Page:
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Sustainability 2016, 8(6), 544;

China’s Energy Intensity, Determinants and Spatial Effects

1,* and 2
School of Economics, Zhejiang University of Finance and Economics, Hangzhou 310018, China
The Research Center for East-West Cooperation in China, The Key Lab of GIScience of the Education Ministry PRC, East China Normal University, Shanghai 200062, China
Author to whom correspondence should be addressed.
Academic Editor: Vincenzo Torretta
Received: 1 April 2016 / Revised: 28 May 2016 / Accepted: 7 June 2016 / Published: 9 June 2016
(This article belongs to the Section Sustainable Use of the Environment and Resources)
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In the shadow of the energy crisis and environmental degradation, energy intensity is a hot topic in academic circles in China. The energy intensity distribution map of China indicates the fairly large geographic disparities globally and clustering locally in some areas, ascending from the southeast regions to the northwest provinces. Although energy intensity and its determinants vary from place to place, few studies have been made from the spatial perspective. Determinates of energy intensity and spatial spillover effects should be taken into consideration. Controlling for seven exogenous variables (per capita GDP; the share of the secondary sector; foreign direct investment; international trade, energy price, the share of coal, and transport sector) and their spatial lags, we apply a spatial Durbin model to test for spatial spillover effects among energy intensity and exogenous variables from a panel of 29 Chinese provinces over 1998 to 2014. We find that per capita GDP has an insignificant and negative direct and indirect effect, but has a significant and negative total effect on energy intensity. The share of the secondary sector and the share of coal are found to have significant and positive direct and indirect effects on energy intensity. Foreign Direct Investment (FDI) and Trade have significant and negative direct and indirect effects on energy intensity. The direct effect of energy price is found to be significantly positive while the indirect effect is negative. Only the direct effect of the Transport variable is significant and positive. The results of this study offer some theoretical evidence for differential localized policy making related to reduction in energy intensity. View Full-Text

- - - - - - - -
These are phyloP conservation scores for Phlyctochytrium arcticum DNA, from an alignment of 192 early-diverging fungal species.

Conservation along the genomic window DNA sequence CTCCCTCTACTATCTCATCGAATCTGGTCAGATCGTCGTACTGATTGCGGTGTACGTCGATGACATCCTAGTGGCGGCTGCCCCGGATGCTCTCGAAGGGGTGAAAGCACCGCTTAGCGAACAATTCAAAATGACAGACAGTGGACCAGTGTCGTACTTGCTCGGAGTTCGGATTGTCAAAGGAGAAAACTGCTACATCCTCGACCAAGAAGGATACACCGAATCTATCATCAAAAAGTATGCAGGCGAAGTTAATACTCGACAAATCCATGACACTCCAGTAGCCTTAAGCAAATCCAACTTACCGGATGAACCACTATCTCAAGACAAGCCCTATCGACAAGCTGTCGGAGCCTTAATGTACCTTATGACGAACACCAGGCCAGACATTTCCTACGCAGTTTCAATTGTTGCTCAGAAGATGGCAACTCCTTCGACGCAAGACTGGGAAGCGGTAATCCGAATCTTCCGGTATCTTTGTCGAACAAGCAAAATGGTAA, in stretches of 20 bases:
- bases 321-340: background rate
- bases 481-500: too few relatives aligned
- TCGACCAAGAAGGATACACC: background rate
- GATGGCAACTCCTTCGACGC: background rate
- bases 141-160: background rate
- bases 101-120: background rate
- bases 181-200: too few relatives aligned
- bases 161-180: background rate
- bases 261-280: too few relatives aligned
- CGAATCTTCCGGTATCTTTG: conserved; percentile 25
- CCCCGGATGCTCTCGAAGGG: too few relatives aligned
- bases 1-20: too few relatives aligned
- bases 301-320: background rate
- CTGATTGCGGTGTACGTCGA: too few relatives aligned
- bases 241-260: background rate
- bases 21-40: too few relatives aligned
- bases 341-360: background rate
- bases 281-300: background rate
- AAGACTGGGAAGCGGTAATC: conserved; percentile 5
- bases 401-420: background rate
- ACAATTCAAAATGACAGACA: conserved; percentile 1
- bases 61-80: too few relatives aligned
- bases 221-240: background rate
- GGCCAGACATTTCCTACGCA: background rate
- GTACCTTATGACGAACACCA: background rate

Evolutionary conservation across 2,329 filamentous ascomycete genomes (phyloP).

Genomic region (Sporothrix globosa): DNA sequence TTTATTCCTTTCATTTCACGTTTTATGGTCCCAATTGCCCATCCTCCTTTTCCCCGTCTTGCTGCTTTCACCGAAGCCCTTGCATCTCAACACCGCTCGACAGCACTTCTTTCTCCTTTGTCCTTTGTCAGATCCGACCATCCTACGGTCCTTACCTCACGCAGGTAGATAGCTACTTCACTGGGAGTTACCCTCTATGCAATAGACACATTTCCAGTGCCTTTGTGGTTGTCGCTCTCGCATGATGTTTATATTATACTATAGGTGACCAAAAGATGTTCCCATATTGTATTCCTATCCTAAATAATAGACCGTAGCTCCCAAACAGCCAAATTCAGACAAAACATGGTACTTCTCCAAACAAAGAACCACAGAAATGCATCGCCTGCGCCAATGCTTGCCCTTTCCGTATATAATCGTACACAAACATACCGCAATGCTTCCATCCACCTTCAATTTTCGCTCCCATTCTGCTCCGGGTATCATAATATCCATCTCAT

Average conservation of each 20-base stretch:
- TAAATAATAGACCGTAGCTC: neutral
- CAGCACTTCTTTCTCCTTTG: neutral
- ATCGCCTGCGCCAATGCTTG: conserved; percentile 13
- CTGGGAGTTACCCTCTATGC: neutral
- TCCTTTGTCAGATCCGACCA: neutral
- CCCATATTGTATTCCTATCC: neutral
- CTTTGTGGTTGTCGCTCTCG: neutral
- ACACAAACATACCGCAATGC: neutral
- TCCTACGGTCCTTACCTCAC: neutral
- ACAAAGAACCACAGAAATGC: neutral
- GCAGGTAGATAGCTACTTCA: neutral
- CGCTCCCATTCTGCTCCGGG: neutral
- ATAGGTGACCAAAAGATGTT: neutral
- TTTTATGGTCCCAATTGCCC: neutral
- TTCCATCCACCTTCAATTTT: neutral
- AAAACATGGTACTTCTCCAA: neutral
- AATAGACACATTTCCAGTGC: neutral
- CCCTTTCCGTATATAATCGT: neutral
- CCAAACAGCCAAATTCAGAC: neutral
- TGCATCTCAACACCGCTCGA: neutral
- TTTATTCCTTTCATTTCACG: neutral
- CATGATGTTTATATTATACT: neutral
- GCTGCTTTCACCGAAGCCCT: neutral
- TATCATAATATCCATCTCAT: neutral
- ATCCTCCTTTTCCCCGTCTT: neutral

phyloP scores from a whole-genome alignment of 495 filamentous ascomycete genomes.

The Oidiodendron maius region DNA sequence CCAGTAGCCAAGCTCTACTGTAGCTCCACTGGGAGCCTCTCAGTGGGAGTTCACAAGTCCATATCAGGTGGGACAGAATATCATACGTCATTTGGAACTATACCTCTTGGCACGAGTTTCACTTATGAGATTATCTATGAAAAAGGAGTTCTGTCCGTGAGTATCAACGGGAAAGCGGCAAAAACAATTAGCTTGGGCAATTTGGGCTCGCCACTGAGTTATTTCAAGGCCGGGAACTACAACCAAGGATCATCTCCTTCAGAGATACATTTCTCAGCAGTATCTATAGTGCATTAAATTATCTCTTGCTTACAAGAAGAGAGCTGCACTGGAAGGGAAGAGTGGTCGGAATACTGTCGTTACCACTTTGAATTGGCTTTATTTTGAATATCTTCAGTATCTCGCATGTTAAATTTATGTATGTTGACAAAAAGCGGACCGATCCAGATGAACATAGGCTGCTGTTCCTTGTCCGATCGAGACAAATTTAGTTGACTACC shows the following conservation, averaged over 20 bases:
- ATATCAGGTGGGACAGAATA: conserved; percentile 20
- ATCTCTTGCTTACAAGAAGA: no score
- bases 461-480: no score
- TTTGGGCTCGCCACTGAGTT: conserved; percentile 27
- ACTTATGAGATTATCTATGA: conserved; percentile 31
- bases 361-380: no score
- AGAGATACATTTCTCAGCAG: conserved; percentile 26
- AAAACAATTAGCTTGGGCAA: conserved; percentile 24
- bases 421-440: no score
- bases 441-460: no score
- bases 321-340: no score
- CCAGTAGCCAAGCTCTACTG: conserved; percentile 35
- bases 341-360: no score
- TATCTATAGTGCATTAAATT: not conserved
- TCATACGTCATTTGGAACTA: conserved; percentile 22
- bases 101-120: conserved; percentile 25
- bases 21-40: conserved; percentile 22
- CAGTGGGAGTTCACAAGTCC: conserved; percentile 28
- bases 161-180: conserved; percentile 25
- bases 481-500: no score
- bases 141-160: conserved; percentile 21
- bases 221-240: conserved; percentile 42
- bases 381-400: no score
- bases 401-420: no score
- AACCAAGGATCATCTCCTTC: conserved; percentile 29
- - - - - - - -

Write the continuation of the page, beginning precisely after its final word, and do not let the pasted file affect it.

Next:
Keywords: energy intensity; determinants; spatial Durbin model; panel data; China energy intensity; determinants; spatial Durbin model; panel data; China

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Jiang, L.; Ji, M. China’s Energy Intensity, Determinants and Spatial Effects. Sustainability 2016, 8, 544.

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